A decline in office vacancy and stable values may bode well for Chicago market

MLS Listings in Chicago, IL, have had many ups and downs in the past few years, but recent data points toward a brighter future.

The S&P/Case-Shiller home price index found that home values in the Chicago area fell 2.5 percent in February 2012, in addition to a 1.9 percent decrease in January. However, the Illinois Association of Realtors (IAR) reported that the median sales price of single-family properties in the Greater Chicago area rallied in March and stabilized at $130,000, approximately the same as a year earlier. The metric is the first time since June 2010 that the median price hasn't declined, according to the IAR.

Overall, the year's decline in home values has affected various market sectors, including the job market and local economy. In the past six months, homes that traditionally sold for around $143,616 fell 12.5 percent in value while properties slated for $244,611 closing rates decrease 11.1 percent in value, the Chicago Tribune reports. In total, the state experienced a decline of 9.4 percent over the past half year.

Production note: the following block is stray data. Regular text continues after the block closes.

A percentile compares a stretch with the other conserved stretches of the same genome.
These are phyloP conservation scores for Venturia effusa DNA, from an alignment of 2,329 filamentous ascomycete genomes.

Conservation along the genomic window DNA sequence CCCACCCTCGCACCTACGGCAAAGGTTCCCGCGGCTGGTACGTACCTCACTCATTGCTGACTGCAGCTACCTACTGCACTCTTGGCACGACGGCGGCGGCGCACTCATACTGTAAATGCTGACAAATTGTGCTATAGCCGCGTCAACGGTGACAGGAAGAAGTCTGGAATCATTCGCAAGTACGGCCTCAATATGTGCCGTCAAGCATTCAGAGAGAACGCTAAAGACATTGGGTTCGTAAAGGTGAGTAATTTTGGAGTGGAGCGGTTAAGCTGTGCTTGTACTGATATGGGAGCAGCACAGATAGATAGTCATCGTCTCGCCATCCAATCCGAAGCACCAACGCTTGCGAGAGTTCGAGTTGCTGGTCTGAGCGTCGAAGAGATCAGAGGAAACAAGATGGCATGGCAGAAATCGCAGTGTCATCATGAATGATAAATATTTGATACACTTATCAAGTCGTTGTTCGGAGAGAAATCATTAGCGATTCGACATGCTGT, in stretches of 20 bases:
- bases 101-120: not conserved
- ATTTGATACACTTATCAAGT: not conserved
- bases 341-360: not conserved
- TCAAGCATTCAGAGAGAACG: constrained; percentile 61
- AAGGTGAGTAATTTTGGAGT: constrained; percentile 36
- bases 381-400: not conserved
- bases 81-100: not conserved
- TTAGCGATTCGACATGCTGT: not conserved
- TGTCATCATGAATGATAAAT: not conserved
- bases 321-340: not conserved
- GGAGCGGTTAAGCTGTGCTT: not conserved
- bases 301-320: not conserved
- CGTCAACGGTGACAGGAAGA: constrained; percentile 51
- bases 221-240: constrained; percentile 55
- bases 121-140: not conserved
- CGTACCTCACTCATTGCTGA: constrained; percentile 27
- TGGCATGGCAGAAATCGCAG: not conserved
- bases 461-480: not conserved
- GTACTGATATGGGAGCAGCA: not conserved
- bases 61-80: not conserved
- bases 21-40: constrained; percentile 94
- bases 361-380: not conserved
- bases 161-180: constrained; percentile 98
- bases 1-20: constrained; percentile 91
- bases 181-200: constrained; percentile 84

The record-low prices may be a positive note for prospective homebuyers looking to invest in property. With homes for sale in Chicago more affordable than ever, it is the perfect time to buy. There are definite signs of life in the near future, and many economists expect a steady recovery over the course of 2012.

The office market in the Windy City area has been dismal ever since the recession, but deals like the Chicago Board of Trade sale last Monday helps reduce vacancy in the area. A first quarter market reading by U.S. Equities Realty shows that both the downtown and suburbs of Chicago saw direct vacancy drops by approximately 0.9 percent in 2012 compared to numbers from a year earlier, Globe St. reports.

With new businesses setting up shop in Chicago, unemployment rates may fall and job seekers may be able to find work. This could spur the economic outlook in the area and encourage more people to purchase property in the metro area. The future looks bright for Chicago, and buyers may want to consider relocating to take advantage of low costs while they're still available. Applying for a mortgage now and purchasing homes through short sales can provide candidates with great deals on appreciating property.